I didn't write here for a very long time. And there was a reason for that. For the last three months I was working non-stop on English phonetic translator.
I spent about two-thirds of that time manually proofreading 30,000 most popular English words. The rest of the time I was improving the algorithm and testing the converter. The updates mostly concern the American English, but there are improvements for British English as well.
So, what's new?
- There is a significant increase in the speed and the number of words in the dictionary, including the modified forms of words.
- I added the support for homographs and pronunciation variants for American English dictionary compiled from different sources.
- Now there is an option for adding the aspiration symbol [ʰ] after the consonants [p], [t] and [k] in cases when they are aspirated. Examples:
- talk [ˈtʰɔk],
- put [ˈpʰʊt],
- cat [ˈkʰæt].
- As you may know, in American English there's a phenomenon called cot–caught merger when speakers pronounce these two words in the same way. So instead of [ˈkʰɔt] for "caught" both words sound like [ˈkʰɑt]. Some dictionaries such as Merriam-Webster's Advanced Learner's Dictionary officially adapted this approach and use only the symbol [ɑ] for both sounds. Now you have an option: either differentiate between [ɔ] and [ɑ] for such words or display only [ɑ].
- I introduced the algorithm for word combinations. Compare:
- I have an apple [ˈaɪ ˈhæv ən ˈæpəl].
- I have to read [ˈaɪ ˈhæf tə ˈriːd].
- The unknown acronyms—both with (U.S.) and without (USA) dots—are now converted letter by letter.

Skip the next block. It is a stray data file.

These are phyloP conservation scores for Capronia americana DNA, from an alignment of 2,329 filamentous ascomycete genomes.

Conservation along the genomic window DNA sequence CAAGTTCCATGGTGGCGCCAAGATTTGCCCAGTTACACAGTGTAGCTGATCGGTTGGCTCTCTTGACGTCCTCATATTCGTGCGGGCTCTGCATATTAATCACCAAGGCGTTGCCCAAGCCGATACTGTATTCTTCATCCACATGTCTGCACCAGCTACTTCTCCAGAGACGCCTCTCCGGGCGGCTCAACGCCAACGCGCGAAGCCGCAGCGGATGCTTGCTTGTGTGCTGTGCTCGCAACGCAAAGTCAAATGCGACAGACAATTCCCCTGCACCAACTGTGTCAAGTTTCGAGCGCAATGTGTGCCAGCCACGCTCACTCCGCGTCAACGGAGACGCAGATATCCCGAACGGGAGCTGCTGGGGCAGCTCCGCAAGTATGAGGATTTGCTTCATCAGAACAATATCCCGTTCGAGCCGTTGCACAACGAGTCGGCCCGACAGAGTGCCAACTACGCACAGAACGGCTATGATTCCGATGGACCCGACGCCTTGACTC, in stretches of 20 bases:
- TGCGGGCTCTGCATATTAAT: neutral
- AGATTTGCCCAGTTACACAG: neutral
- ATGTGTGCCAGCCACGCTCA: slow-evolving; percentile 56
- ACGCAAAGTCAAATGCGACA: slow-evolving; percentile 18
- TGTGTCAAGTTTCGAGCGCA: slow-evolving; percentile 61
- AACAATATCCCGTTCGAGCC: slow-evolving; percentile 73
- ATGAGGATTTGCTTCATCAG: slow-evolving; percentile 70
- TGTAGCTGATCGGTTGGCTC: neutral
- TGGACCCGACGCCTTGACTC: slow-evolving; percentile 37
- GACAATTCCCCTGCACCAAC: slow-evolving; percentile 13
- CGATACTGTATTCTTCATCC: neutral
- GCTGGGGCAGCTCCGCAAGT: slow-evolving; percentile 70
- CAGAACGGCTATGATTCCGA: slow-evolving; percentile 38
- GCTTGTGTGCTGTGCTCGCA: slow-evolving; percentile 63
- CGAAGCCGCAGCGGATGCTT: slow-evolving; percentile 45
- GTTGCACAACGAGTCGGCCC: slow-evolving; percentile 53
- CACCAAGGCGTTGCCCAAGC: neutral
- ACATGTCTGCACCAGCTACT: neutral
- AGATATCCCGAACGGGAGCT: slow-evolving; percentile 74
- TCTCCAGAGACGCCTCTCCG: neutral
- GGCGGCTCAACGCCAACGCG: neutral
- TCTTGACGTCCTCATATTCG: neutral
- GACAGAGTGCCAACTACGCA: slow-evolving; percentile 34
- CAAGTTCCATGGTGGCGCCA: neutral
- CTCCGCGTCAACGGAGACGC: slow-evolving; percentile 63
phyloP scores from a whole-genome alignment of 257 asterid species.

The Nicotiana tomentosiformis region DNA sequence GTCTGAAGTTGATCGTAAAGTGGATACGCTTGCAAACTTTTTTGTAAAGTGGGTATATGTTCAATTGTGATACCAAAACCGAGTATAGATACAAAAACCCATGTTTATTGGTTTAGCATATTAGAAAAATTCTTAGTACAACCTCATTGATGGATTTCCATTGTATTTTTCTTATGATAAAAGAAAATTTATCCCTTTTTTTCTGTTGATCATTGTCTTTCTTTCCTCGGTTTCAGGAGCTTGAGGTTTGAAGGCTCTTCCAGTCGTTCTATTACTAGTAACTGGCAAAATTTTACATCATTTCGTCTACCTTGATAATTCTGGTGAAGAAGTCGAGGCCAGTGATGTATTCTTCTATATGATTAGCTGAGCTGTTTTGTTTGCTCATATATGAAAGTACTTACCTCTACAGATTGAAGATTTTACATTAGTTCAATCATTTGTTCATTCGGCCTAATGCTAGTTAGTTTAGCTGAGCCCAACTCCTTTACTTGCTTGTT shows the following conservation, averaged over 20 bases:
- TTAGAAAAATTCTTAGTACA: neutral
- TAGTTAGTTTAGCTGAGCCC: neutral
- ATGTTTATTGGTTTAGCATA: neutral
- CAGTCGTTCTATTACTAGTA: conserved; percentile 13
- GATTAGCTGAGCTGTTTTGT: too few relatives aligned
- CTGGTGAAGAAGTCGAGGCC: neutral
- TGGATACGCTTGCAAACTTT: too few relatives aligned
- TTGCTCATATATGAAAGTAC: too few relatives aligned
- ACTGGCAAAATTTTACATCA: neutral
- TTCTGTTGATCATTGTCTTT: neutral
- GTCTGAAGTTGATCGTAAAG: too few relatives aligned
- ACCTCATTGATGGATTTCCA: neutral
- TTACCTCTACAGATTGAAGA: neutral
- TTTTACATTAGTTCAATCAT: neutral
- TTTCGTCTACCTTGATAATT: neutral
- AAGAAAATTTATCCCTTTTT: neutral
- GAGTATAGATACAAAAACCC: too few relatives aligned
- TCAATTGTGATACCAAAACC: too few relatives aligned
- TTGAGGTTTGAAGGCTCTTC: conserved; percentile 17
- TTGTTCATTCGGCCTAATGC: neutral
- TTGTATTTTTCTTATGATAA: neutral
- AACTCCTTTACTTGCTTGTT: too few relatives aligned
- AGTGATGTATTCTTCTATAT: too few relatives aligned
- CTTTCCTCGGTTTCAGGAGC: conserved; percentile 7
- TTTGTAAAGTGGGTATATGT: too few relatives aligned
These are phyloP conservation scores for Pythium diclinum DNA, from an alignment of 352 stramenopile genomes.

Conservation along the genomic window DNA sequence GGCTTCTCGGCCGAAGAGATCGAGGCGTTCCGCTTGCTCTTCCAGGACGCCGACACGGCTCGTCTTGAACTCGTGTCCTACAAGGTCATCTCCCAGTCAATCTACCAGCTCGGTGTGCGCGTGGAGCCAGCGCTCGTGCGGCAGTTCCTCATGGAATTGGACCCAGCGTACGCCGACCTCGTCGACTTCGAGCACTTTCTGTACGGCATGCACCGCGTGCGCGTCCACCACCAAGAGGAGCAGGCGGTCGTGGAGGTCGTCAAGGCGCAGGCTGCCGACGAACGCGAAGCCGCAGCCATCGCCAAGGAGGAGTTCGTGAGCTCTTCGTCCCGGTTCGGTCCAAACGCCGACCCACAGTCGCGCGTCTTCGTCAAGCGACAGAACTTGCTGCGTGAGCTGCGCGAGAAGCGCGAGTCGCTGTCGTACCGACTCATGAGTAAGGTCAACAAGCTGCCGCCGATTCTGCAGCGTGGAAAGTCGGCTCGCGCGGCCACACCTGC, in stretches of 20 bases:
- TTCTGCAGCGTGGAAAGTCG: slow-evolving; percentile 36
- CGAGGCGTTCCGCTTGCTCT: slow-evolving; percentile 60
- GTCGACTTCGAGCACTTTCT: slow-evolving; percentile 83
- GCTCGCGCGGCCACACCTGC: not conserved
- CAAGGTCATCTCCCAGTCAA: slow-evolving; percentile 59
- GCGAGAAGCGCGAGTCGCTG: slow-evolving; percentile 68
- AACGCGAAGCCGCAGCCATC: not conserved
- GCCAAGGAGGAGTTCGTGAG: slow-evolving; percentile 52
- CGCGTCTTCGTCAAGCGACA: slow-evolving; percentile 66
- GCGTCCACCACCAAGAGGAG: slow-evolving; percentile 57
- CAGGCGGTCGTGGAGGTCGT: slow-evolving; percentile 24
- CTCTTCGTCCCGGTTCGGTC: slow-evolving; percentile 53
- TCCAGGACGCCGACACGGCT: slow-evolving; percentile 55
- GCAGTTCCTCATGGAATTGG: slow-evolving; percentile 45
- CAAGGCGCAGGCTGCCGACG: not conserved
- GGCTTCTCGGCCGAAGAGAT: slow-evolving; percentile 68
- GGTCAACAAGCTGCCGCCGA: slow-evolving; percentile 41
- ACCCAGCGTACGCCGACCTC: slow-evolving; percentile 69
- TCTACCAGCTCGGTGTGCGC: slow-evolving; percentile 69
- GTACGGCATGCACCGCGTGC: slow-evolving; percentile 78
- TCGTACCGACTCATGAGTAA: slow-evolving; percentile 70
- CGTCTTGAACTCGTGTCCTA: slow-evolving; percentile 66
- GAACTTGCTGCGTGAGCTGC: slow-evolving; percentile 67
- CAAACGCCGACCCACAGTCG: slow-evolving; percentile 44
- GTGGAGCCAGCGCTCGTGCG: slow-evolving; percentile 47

- The common endings are localized for British and American English. Compare:
- wanted [ˈwɔntəd US, ˈwɒntıd GB],
- services [ˈsərvəsəz US, ˈsɜːvısız GB],
- weakness [ˈwiːknəs US, ˈwiːknıs GB],
- biggest [ˈbɪgəst US, ˈbıgıst GB].
- The algorithm for words with a hyphen is improved. Now even if one part of the word is in its modified form, the word is converted correctly. Example:
- two-thirds [ˈtuː-ˈθərdz].
In order to deliver you a high-quality product I tested the converter with ten official TOEFL tests – listening and speaking sections (almost 60,000 words). I used Adobe Audition to decrease the playback speed of audio tracks by 50%. This software allows to keep the natural quality of the voice. Then I compared what I was hearing with the phonetic transcription obtained with the phonetic converter. The decreased speed allowed me to discern little nuances in pronunciation. With the exception of some rare scientific terms and certain proper nouns, the transcription practically always matched the audio.
I also started to invest income in proofreading the database for rare English words. So eventually this tool will become simply the best.
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